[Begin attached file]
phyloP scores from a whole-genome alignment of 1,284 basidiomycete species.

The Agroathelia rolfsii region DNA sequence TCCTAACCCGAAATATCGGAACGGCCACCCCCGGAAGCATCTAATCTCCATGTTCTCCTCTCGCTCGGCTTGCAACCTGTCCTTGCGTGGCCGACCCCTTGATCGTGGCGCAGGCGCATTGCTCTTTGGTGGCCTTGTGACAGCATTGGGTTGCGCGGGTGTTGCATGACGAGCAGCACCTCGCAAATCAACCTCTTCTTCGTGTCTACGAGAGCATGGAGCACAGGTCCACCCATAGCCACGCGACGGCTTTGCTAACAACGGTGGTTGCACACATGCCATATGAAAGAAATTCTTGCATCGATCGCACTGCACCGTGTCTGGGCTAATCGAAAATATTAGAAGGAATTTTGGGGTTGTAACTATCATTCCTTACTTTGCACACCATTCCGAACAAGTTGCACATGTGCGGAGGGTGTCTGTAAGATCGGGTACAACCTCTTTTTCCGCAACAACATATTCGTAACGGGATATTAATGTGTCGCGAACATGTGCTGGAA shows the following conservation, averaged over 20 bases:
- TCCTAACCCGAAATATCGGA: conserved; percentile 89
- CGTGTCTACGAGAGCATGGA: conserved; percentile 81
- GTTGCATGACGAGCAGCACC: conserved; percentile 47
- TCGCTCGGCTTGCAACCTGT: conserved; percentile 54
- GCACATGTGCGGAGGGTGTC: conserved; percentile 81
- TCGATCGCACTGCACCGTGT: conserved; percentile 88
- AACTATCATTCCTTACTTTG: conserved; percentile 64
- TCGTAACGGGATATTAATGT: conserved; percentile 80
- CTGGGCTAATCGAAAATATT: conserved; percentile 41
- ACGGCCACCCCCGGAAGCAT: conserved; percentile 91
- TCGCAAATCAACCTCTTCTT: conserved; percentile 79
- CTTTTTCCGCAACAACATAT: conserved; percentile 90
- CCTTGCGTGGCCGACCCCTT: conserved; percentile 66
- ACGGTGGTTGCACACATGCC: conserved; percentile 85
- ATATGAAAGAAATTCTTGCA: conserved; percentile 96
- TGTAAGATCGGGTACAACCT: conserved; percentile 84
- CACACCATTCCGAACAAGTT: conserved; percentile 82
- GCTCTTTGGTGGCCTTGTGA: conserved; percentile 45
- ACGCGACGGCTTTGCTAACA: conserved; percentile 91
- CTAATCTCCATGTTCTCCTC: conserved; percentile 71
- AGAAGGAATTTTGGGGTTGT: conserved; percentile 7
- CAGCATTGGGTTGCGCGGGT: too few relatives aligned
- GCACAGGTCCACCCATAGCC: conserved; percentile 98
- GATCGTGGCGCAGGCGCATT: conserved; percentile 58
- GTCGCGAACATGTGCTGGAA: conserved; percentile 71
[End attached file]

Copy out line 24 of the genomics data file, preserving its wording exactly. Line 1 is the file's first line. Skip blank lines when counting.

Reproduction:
- CAGCATTGGGTTGCGCGGGT: too few relatives aligned